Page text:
Differences between various Chinese fonts.

Payments in online gaming

According to a report from Statista, PayPal was the most popular payment method used by gamers worldwide as of March 2018. However, what works perfectly in one place may not be an ideal match for another. This is why many foreign game development companies have failed in the Chinese market. Perhaps only supporting PayPal, which may be accepted internationally, but may not be as trusted as local methods in China.

In China, mobile payments such as AliPay, WeChat Pay, and UnionPay are used more frequently than you might imagine. If possible, consider adding a QR code because Chinese gamers are accustomed to scanning and paying with a fingerprint instead of typing account numbers. Please take this into consideration because it’s the last step between you and millions of Chinese gamers.

Alipay, WeChat Pay, UnionPay payments in PRC

The most popular payment systems in China.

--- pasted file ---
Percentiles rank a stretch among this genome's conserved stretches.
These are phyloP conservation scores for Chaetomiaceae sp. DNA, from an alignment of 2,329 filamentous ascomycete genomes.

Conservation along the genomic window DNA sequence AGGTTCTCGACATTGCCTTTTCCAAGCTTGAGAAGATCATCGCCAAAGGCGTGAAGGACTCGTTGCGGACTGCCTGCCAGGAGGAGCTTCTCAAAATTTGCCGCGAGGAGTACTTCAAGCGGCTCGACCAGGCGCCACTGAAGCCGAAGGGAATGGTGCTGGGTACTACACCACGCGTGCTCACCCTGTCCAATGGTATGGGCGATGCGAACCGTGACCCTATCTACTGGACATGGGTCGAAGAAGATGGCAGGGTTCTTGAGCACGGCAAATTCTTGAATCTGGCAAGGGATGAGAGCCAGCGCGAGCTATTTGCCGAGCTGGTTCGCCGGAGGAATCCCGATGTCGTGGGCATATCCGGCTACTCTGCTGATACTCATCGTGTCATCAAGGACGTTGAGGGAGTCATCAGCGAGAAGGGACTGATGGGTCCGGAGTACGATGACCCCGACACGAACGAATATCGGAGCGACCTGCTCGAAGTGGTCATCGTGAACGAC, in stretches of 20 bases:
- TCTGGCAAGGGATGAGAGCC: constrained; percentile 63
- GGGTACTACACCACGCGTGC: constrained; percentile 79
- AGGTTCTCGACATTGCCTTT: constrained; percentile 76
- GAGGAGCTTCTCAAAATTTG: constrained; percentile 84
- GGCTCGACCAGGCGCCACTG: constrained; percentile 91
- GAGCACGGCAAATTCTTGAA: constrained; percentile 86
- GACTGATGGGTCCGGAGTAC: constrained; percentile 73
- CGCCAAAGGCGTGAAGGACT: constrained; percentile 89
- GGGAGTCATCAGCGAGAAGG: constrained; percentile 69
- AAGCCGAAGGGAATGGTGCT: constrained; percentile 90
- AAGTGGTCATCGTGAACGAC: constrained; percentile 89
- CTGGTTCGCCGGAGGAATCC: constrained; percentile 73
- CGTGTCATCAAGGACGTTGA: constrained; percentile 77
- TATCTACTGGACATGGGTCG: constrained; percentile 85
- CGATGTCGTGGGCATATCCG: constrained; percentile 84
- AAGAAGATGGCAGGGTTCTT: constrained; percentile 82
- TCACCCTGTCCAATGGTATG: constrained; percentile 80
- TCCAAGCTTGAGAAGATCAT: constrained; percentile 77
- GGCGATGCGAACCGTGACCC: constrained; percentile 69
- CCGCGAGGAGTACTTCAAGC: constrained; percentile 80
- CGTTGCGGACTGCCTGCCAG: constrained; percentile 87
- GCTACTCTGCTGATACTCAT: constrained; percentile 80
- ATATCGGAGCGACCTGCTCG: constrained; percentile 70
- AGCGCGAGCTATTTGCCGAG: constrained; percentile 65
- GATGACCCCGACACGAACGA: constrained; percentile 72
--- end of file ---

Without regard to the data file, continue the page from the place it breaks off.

Game culturalization in China

One of the challenges that many developers face when handling game localization, which inherently contains a lot of cultural elements, is how much to foreignize and how much to domesticate the products. Do you always ask yourself, “Should I translate character names, place names, plot rewrites or transcreation?”

Here are the four Rs (4R) you should consider for successful Chinese game localization:

I. Rewrite. Politics has always been a sensitive topic for Chinese authorities. A number of games have been banned for “smearing the image of China and the Chinese army” (Command and Conquer: Generals, I.G.I.-2: Covert Strike). Football Manager 2005 was banned for recognizing Taiwan and Tibet as independent states.